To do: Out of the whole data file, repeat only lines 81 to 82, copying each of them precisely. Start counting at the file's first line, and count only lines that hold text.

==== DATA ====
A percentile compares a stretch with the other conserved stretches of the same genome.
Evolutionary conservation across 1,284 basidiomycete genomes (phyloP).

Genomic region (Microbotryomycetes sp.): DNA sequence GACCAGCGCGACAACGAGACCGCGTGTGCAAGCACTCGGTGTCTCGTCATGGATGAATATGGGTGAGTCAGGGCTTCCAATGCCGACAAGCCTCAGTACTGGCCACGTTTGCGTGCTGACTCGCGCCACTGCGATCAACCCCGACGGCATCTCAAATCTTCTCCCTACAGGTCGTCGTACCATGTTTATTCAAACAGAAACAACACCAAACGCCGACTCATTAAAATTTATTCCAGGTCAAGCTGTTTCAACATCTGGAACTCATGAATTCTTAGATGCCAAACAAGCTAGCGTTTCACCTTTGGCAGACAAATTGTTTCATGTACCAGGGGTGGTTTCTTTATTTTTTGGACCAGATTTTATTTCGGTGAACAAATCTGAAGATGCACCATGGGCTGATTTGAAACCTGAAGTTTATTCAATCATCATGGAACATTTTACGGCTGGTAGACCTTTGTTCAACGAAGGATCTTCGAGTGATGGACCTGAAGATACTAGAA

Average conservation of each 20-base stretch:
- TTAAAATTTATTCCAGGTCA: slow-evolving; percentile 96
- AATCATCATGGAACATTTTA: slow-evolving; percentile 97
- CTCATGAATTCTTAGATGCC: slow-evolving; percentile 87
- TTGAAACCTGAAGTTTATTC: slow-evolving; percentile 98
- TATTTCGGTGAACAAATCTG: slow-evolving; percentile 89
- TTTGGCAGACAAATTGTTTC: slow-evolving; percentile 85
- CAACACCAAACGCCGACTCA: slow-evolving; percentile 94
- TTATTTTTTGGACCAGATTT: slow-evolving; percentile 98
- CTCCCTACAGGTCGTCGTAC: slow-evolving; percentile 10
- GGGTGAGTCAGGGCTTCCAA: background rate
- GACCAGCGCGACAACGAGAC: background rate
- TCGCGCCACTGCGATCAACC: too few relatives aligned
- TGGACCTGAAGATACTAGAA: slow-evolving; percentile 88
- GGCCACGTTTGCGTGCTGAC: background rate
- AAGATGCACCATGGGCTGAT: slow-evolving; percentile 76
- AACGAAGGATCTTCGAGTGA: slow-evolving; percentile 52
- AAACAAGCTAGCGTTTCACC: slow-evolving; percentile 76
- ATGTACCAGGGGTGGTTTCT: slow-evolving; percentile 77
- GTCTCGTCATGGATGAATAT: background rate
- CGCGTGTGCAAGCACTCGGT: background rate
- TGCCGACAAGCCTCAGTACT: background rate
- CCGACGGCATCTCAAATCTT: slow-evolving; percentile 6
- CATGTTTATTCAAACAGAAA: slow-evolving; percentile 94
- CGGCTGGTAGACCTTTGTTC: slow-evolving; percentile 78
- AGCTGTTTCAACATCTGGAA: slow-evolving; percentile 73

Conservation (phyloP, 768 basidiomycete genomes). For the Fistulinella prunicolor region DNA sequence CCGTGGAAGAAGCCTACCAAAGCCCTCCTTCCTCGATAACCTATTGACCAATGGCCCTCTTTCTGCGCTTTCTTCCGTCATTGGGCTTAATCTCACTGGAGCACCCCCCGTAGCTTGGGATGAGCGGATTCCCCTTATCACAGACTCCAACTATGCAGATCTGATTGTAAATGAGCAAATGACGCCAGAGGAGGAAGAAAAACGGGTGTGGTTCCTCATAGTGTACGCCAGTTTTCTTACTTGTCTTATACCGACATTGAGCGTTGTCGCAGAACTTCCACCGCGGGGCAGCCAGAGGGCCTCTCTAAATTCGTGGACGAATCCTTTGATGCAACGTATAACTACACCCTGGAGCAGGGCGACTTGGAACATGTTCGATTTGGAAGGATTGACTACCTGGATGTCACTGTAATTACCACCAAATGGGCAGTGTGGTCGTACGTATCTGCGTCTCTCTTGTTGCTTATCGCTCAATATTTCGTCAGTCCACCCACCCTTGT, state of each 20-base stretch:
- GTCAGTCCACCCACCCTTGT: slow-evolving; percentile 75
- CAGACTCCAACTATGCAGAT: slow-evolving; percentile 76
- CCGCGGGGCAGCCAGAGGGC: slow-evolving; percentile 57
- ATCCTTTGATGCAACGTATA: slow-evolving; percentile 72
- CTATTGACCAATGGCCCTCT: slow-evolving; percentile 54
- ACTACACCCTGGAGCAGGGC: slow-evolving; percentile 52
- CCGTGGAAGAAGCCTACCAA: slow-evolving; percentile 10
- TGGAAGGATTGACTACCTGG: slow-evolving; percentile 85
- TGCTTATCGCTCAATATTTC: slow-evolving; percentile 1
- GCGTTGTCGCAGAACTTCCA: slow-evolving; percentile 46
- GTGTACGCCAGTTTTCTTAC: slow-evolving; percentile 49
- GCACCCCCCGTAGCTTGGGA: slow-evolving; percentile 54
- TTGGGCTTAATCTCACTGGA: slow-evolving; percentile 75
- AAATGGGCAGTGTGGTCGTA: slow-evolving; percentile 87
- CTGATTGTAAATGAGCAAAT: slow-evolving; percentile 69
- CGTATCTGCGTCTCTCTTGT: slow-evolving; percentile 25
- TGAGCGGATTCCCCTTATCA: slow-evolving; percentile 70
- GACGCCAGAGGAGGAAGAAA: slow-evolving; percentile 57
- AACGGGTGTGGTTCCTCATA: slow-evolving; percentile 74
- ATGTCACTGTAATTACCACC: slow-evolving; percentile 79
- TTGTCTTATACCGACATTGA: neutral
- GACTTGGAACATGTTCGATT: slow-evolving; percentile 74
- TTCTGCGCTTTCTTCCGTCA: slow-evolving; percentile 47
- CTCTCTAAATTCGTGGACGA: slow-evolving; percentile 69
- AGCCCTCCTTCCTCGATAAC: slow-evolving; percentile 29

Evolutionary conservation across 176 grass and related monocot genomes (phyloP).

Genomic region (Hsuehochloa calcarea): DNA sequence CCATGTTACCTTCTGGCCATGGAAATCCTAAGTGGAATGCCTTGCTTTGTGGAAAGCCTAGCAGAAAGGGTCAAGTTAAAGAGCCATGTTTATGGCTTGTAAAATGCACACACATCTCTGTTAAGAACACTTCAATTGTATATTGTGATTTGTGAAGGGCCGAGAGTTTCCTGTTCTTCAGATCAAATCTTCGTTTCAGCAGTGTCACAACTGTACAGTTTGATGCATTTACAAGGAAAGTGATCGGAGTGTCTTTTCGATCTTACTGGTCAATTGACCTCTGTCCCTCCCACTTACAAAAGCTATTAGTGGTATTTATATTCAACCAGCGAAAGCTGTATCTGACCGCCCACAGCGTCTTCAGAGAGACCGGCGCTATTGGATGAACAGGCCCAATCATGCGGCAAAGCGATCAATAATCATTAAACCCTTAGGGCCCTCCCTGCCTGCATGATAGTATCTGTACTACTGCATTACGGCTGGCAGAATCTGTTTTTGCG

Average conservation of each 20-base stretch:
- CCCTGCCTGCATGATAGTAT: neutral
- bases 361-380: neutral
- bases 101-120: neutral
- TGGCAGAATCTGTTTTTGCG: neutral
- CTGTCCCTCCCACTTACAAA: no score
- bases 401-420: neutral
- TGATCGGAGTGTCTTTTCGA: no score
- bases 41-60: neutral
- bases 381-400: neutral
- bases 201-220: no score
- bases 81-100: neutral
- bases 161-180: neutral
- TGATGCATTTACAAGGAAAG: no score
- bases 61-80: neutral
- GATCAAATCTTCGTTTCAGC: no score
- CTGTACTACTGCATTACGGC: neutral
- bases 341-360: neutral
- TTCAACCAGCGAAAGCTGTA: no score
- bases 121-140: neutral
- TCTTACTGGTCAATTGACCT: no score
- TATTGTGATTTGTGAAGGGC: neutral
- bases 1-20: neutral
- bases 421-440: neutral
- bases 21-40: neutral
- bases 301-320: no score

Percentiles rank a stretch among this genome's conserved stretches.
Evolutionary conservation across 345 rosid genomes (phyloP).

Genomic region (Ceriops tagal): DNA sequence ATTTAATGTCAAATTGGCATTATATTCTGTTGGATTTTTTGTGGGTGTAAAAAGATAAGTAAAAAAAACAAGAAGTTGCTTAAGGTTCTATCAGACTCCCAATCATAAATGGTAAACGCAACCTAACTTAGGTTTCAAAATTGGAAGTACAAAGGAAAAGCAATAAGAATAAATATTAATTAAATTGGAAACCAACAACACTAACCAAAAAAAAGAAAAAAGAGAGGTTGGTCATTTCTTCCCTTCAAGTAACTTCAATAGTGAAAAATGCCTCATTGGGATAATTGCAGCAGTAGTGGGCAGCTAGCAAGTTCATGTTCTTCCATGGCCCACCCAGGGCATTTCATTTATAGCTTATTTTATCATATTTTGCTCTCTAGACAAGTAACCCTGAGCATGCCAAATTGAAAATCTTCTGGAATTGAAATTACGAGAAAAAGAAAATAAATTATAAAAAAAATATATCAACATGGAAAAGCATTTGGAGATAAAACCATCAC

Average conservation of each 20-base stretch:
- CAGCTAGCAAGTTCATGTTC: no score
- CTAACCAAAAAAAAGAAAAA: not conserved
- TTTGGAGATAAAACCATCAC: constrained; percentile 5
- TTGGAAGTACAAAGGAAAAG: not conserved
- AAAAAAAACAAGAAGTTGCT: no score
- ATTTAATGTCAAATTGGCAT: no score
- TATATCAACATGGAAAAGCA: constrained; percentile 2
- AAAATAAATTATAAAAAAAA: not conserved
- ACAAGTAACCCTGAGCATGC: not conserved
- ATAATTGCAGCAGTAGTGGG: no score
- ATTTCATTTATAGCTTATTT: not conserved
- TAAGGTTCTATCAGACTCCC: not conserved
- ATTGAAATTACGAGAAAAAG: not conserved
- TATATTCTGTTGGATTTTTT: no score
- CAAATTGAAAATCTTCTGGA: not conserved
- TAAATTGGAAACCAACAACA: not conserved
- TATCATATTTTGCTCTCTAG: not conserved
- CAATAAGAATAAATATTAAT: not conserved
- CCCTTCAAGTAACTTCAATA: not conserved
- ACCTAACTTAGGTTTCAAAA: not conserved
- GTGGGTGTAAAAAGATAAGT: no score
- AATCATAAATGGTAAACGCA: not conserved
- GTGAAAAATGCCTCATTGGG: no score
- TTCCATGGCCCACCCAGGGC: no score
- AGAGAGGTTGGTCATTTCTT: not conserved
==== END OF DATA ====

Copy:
- bases 421-440: neutral
- bases 21-40: neutral